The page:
Explore the Bible: Willing

The Explore the Bible lesson for May 2 focuses on Luke 22:41-53.

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 The Explore the Bible lesson for May 2 focuses on Luke 22:41-53.

It’s not something we learn in kindergarten, at least beyond the most elementary level. Perhaps our minds have no capacity for grasping such a thing at that age. In time, however, if we are going to live the lives our God created us to live, it is essential that we learn to recognize what time it is in our lives.

Sometimes, in our periods of adolescent impatience, a mature parent will tell us to simply wait, our time will come. If we jump too soon, we may out-jump our reach and fall terribly. If we don’t jump when it’s our time, we may miss the best opportunity we’ll ever have. It’s hard to know.

It’s a matter of profound importance that we know what time it is in our lives.

Jesus recognized God’s timing

Jesus knew what time it was in his life. In the garden as he prayed alone, he knew it was time to give up the fight so that he might give up his body and his spirit to save our souls.

The disciples didn’t seem to have their spiritual “watches” set on the same time. It’s arguable whether they ever appreciated what time it was in Jesus’ life while Jesus was still among them.

Judas, not looking for the spiritual dividends at hand decided to cash in for a fire-sale price and get from Jesus what he could while he could. Later, he learned the tragic way that, when you sell out too cheaply too soon, no one ever quite values your judgment again.

Peter wanted the Lord’s work on his time. We know from John’s Gospel (John 18:10) he was the one who cut off the ear of one of those who had come to arrest Jesus.

Jesus, and Jesus alone, knew what time it was in his life. The sheer agony of that awakening caused him to pray so deeply, Luke records, that Jesus, realizing the gravity of the moment, began to pray with such sincerity that an angel was sent to him to minister to him.

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It’s worth noting that, according to the Gospels, the only other time an angel(s) ministered to Jesus was right after Jesus, having realized it was his time to be baptized into his role as savior, entered the desert. Alone, he was so deprived, that his Father sent angels of heaven to care for him.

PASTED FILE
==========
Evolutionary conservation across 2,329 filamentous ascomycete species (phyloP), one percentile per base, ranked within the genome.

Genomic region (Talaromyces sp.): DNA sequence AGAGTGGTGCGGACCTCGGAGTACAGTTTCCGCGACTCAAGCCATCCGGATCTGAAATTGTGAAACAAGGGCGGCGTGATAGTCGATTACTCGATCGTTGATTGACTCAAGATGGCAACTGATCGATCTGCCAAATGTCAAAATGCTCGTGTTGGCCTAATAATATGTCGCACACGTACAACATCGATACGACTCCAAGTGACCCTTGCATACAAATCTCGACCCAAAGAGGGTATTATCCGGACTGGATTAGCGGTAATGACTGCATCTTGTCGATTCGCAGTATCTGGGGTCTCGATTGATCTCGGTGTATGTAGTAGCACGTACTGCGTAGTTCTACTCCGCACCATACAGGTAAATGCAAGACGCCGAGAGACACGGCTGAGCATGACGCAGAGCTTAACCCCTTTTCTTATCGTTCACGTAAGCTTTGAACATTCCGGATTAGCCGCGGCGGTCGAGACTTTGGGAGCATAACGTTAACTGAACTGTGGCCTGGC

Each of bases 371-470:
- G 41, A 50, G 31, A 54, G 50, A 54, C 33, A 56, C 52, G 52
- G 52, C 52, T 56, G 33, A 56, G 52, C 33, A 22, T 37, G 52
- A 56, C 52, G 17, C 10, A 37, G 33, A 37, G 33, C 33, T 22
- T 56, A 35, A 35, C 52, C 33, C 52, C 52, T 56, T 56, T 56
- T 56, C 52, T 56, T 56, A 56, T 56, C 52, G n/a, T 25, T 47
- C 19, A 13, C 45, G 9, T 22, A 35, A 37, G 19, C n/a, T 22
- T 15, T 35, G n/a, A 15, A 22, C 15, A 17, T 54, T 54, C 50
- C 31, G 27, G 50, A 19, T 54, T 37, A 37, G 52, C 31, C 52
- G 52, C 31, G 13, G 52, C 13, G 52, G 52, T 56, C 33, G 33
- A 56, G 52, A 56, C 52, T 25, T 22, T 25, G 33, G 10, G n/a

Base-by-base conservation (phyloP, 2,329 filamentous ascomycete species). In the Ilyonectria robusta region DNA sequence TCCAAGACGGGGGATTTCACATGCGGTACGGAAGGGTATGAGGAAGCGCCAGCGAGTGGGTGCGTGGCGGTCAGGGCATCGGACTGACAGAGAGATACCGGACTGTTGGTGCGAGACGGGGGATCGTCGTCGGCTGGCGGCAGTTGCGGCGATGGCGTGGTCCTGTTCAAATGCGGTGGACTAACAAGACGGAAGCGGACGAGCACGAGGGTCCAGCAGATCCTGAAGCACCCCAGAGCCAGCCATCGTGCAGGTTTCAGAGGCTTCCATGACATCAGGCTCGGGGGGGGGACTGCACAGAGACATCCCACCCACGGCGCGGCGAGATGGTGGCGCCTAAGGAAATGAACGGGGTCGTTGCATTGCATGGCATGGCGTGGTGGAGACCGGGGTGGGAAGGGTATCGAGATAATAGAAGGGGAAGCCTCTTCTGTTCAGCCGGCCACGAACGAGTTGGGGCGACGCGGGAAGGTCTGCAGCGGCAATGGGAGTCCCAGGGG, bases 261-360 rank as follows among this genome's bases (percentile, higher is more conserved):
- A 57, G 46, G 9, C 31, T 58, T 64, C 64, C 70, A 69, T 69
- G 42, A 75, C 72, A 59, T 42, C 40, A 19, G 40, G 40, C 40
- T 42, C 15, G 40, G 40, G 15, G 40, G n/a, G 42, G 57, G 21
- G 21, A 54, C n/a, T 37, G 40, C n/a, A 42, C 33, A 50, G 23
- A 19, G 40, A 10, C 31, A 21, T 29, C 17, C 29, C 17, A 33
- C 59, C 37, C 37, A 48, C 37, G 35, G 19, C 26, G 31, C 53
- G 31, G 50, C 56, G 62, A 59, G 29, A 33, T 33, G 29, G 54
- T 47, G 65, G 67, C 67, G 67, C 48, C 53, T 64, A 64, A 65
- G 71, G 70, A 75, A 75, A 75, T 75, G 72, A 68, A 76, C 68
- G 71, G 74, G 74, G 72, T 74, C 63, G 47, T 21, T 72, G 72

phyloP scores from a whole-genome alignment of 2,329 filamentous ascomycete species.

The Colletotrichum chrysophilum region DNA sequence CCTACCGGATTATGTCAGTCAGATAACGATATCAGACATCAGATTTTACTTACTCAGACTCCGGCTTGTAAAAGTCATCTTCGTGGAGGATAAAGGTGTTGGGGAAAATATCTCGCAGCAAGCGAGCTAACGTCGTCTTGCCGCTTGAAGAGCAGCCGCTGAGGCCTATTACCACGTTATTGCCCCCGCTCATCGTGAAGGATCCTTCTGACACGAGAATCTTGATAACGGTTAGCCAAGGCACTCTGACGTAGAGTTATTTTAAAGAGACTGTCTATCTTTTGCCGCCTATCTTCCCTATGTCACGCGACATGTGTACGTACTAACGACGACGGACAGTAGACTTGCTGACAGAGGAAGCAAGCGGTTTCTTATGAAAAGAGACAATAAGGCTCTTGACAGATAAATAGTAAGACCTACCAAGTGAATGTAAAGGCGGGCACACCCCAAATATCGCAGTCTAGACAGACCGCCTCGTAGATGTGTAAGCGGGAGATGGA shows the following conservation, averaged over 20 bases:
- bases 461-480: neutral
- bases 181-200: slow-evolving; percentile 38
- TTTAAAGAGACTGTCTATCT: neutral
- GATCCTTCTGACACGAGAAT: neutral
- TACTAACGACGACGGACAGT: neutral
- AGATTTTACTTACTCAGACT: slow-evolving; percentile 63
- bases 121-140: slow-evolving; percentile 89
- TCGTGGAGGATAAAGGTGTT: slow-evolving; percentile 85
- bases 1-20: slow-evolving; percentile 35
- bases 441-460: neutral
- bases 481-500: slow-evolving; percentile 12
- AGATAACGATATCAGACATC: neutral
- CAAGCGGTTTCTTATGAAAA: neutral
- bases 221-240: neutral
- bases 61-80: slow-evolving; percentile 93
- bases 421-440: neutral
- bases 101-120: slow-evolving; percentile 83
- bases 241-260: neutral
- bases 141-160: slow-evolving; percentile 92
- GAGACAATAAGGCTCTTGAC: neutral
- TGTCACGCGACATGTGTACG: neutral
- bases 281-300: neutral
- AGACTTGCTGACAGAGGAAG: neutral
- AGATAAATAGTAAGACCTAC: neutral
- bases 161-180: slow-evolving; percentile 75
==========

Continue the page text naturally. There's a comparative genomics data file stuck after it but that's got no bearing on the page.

Satan offered him the opportunity to rule the world while Jesus was in the desert. Jesus, even then, knew what time it was and didn’t take the fake bait. Every other chapter of our eternities is written in the blood Jesus shed in prayer before he shed one drop on the cross.

When Peter severed the soldier’s ear, Jesus said, “‘No more of this,” (Luke 22:51)!  It’s almost as if Jesus were saying: “If there ever were a time for the shedding of human blood for my cause, that time is long past. Now, another time has come when the swords of men cannot accomplish the will of Holy God, only the blood of the Son.”

The hour when darkness reigns

It was then that his captors moved in to finish their work of arresting Jesus. Jesus says words to his captors that rattle all of creation when we listen closely. “This is your hour—when darkness reigns.”

Those are dark, heartbreaking words. How tragic it would be that, when we arrive at the time we know is ours, we find it to be a time “when darkness reigns.” How terribly, terribly sad!

Sometimes these days, it almost seems as though darkness reigns. Pastors and others have wondered aloud what it will be like to return to “normal” in church. What is that normal? What will it look like? Will people return?

There never has been a time when politics and religion were more intertwined and diluted. It’s hard to know who to trust. It’s difficult to know the future course of our nation.

Perhaps our best choice in this moment is to do as Jesus did. To withdraw to a private place so that, when we cry, our tears to God can turn to drops of blood. To pray so earnestly so that, no matter what time it might be in the world, we aren’t willing to miss the time God appointed for us whenever it comes.

Glen Schmucker is a writer and blogger. He has served as a Texas Baptist pastor and as a hospice chaplain. 

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